Ryan Martin isn’t afraid to face the dark.
Through his music, he boldly explores the stigmas of addiction and loss and delves into the pain attached to heartbreak and self-doubt. His subject matter is heavy, to be sure. It’s the stuff that has the potential to weigh upon the soul and cloud the mind indefinitely. It’s what Martin channels into his songs as a way to cope, reflect, and start anew.
“It’s hard to maintain having those feelings on a day-to-day basis,” the New York City songwriter observes. “Those things linger for me, so that’s why I keep writing about them.”
Perhaps the lingering is good. Without it, Martin might never have recorded Gimme Some Light. His sophomore album, which follows For All the Beautiful Losers, touches directly upon subjects which Martin himself has faced and ones to which society at large can relate.
Themes like love, death, and identity figure prominently in the tracks, which are solemn, moody, and unapologetically honest all at once.
Although Martin, who started crafting his own lyrics at 14, is based in the Big Apple, he chose to record his second album upstate at Artfarm Recording in Accord. In case the spot sounds vaguely familiar, it’s the same location used by Hudson Valley favorites The Felice Brothers and Nels Cline.
For Martin, however, the opportunity to record there was a stroke of fate.
“The guy who I made my first album with in Brooklyn moved to Accord and, coincidentally, next to Artfarm,” he says. “I went to check out the space and I loved it.”
Martin made the jaunt to the Hudson Valley for a year before he felt the album was complete. Moving beyond the typified Americana music of his first record, he made a point to explore new sounds and to let inspiration take him where it would. As a result, his melodies fluidly interweave genres, hopping from country twang and Appalachian folk to modern rock and sweet pop.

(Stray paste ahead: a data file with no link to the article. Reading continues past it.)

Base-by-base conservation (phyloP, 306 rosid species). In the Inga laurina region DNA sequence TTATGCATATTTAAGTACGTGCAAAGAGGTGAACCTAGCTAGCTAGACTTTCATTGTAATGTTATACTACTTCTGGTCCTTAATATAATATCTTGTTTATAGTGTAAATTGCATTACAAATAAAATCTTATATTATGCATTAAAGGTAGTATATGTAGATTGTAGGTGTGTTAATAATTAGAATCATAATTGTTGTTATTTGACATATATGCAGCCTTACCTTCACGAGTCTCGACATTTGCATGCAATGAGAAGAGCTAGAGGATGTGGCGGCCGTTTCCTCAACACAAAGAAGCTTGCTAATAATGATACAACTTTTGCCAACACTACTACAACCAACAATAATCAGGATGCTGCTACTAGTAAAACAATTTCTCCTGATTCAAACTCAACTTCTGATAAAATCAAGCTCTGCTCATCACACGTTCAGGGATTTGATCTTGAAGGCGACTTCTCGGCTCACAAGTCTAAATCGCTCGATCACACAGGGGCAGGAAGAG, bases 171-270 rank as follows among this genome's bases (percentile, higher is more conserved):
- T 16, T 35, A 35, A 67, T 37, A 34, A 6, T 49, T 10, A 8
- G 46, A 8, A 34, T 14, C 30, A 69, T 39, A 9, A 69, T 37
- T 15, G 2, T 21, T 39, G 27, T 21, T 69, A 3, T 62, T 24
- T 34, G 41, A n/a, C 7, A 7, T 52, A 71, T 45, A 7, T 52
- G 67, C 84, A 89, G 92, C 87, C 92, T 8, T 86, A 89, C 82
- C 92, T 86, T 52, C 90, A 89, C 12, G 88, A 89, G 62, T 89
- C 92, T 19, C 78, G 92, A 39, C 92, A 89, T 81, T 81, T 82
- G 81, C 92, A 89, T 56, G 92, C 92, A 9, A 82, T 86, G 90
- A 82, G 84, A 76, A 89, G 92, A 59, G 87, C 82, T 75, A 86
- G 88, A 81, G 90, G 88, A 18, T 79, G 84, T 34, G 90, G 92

“I think it’s become much more dynamic,” he says of his sound. “It has to do with having such a wealth of pop music [available] and being inspired by it.”
If early praise of the album is any indication, then Martin’s unconstrained style is paying off. Already, he’s been compared to the likes of Neil Young and Bob Dylan by Right Cord Music and Rick Danko and The Band by Glide Magazine.
For the musician himself, the praise is humbling. Those artists, along with names like Bruce Springsteen, Joni Mitchell, and the Carter Family, are icons to him, and ones who inspire him time and time again.
Now that Gimme Some Light is out in the world, Martin looks forward to sharing his melodies across the United States. First up, he’s performing at The Colony in Woodstock on June 9. Leslie Mendelson, who recently opened for The Who at Madison Square Garden, will kick off the show for him that night.
“It’s one of my favorite venues I’ve ever played,” he enthuses of the Woodstock music mecca. Although this is his first time headlining a show at The Colony, it’s his second time performing there, since he opened for Jim Kweskin and Happy Traum in June 2018. After that show, he’ll do two more performances in New York City and Kingston, respectively, before departing on a west coast tour with his new band in mid-July.
As he works his way across the country and eventually back to New York, he plans to release a few outtakes from Gimme Some Light and maybe even write a few more melodies along the way. Of course, he’ll also perform all the tracks from the new record, including “Say You Love Me,” the video for which he shot in Beacon and Kingston, and “Death of Love,” which he filmed in Rosendale and Accord.
While Martin is excited to share his new album with an ever-expanding audience, he’s also happy to pass along his wisdom to the next generation. In fact, he’s doing just that with his three-year-old daughter, who’s already making up lyrics and tapping the ivories — so to speak — on her very own pink toy piano.
“She’s got some of me,” he jokes.
Ryan Martin & Leslie Mendelson
The Colony, Woodstock
June 9, 7-10 p.m.